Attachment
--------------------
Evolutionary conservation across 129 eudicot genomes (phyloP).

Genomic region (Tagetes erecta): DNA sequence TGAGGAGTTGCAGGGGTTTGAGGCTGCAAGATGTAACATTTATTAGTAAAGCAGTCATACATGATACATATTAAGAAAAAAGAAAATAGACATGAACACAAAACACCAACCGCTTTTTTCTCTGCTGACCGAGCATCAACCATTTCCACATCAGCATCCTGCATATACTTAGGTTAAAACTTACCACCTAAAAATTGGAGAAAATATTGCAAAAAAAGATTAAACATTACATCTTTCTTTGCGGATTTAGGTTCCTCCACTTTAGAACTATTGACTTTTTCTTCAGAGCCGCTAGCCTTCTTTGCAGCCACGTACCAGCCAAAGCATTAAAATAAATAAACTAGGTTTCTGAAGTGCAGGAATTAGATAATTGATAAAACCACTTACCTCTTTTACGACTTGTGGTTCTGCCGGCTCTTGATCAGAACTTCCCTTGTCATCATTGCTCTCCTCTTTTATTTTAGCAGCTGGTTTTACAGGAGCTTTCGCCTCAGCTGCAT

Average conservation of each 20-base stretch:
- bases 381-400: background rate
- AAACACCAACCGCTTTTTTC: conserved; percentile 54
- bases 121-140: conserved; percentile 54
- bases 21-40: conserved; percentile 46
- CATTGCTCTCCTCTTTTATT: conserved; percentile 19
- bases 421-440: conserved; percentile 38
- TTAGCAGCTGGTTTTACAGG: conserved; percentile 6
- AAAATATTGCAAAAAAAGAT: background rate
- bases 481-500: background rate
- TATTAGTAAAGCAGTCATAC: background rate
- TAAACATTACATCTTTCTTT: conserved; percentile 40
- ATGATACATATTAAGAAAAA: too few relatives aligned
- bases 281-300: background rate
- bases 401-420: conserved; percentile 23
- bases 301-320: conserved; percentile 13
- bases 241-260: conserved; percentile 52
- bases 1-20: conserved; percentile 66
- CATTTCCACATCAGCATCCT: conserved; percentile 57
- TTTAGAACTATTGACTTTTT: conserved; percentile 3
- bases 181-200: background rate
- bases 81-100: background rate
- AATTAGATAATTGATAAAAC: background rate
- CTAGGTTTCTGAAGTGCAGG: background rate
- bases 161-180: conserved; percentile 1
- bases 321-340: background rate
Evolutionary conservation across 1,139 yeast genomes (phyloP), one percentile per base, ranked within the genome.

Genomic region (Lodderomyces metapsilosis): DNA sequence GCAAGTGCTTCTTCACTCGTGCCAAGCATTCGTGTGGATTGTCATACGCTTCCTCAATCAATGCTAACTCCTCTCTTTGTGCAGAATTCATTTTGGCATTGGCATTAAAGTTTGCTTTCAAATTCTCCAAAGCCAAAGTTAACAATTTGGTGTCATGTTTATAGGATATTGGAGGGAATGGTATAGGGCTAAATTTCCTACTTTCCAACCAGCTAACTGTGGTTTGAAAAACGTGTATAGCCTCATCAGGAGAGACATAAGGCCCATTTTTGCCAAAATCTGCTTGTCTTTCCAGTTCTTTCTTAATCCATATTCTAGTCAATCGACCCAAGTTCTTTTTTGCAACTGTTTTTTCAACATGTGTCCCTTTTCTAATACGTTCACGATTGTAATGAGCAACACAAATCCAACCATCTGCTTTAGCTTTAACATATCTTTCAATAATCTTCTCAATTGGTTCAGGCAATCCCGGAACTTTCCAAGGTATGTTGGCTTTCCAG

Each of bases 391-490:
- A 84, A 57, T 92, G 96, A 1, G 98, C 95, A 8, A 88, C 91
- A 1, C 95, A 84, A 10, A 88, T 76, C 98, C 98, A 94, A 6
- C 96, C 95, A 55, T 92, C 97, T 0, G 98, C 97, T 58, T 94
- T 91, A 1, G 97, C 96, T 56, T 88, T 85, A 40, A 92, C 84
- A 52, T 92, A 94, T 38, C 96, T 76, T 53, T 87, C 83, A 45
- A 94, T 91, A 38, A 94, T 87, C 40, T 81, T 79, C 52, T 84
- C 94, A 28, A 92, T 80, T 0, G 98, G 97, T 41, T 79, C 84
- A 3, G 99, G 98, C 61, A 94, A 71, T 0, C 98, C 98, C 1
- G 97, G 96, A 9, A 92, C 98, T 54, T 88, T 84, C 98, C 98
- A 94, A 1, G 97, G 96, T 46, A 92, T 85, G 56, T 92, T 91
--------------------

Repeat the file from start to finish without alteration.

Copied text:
Evolutionary conservation across 129 eudicot genomes (phyloP).

Genomic region (Tagetes erecta): DNA sequence TGAGGAGTTGCAGGGGTTTGAGGCTGCAAGATGTAACATTTATTAGTAAAGCAGTCATACATGATACATATTAAGAAAAAAGAAAATAGACATGAACACAAAACACCAACCGCTTTTTTCTCTGCTGACCGAGCATCAACCATTTCCACATCAGCATCCTGCATATACTTAGGTTAAAACTTACCACCTAAAAATTGGAGAAAATATTGCAAAAAAAGATTAAACATTACATCTTTCTTTGCGGATTTAGGTTCCTCCACTTTAGAACTATTGACTTTTTCTTCAGAGCCGCTAGCCTTCTTTGCAGCCACGTACCAGCCAAAGCATTAAAATAAATAAACTAGGTTTCTGAAGTGCAGGAATTAGATAATTGATAAAACCACTTACCTCTTTTACGACTTGTGGTTCTGCCGGCTCTTGATCAGAACTTCCCTTGTCATCATTGCTCTCCTCTTTTATTTTAGCAGCTGGTTTTACAGGAGCTTTCGCCTCAGCTGCAT

Average conservation of each 20-base stretch:
- bases 381-400: background rate
- AAACACCAACCGCTTTTTTC: conserved; percentile 54
- bases 121-140: conserved; percentile 54
- bases 21-40: conserved; percentile 46
- CATTGCTCTCCTCTTTTATT: conserved; percentile 19
- bases 421-440: conserved; percentile 38
- TTAGCAGCTGGTTTTACAGG: conserved; percentile 6
- AAAATATTGCAAAAAAAGAT: background rate
- bases 481-500: background rate
- TATTAGTAAAGCAGTCATAC: background rate
- TAAACATTACATCTTTCTTT: conserved; percentile 40
- ATGATACATATTAAGAAAAA: too few relatives aligned
- bases 281-300: background rate
- bases 401-420: conserved; percentile 23
- bases 301-320: conserved; percentile 13
- bases 241-260: conserved; percentile 52
- bases 1-20: conserved; percentile 66
- CATTTCCACATCAGCATCCT: conserved; percentile 57
- TTTAGAACTATTGACTTTTT: conserved; percentile 3
- bases 181-200: background rate
- bases 81-100: background rate
- AATTAGATAATTGATAAAAC: background rate
- CTAGGTTTCTGAAGTGCAGG: background rate
- bases 161-180: conserved; percentile 1
- bases 321-340: background rate
Evolutionary conservation across 1,139 yeast genomes (phyloP), one percentile per base, ranked within the genome.

Genomic region (Lodderomyces metapsilosis): DNA sequence GCAAGTGCTTCTTCACTCGTGCCAAGCATTCGTGTGGATTGTCATACGCTTCCTCAATCAATGCTAACTCCTCTCTTTGTGCAGAATTCATTTTGGCATTGGCATTAAAGTTTGCTTTCAAATTCTCCAAAGCCAAAGTTAACAATTTGGTGTCATGTTTATAGGATATTGGAGGGAATGGTATAGGGCTAAATTTCCTACTTTCCAACCAGCTAACTGTGGTTTGAAAAACGTGTATAGCCTCATCAGGAGAGACATAAGGCCCATTTTTGCCAAAATCTGCTTGTCTTTCCAGTTCTTTCTTAATCCATATTCTAGTCAATCGACCCAAGTTCTTTTTTGCAACTGTTTTTTCAACATGTGTCCCTTTTCTAATACGTTCACGATTGTAATGAGCAACACAAATCCAACCATCTGCTTTAGCTTTAACATATCTTTCAATAATCTTCTCAATTGGTTCAGGCAATCCCGGAACTTTCCAAGGTATGTTGGCTTTCCAG

Each of bases 391-490:
- A 84, A 57, T 92, G 96, A 1, G 98, C 95, A 8, A 88, C 91
- A 1, C 95, A 84, A 10, A 88, T 76, C 98, C 98, A 94, A 6
- C 96, C 95, A 55, T 92, C 97, T 0, G 98, C 97, T 58, T 94
- T 91, A 1, G 97, C 96, T 56, T 88, T 85, A 40, A 92, C 84
- A 52, T 92, A 94, T 38, C 96, T 76, T 53, T 87, C 83, A 45
- A 94, T 91, A 38, A 94, T 87, C 40, T 81, T 79, C 52, T 84
- C 94, A 28, A 92, T 80, T 0, G 98, G 97, T 41, T 79, C 84
- A 3, G 99, G 98, C 61, A 94, A 71, T 0, C 98, C 98, C 1
- G 97, G 96, A 9, A 92, C 98, T 54, T 88, T 84, C 98, C 98
- A 94, A 1, G 97, G 96, T 46, A 92, T 85, G 56, T 92, T 91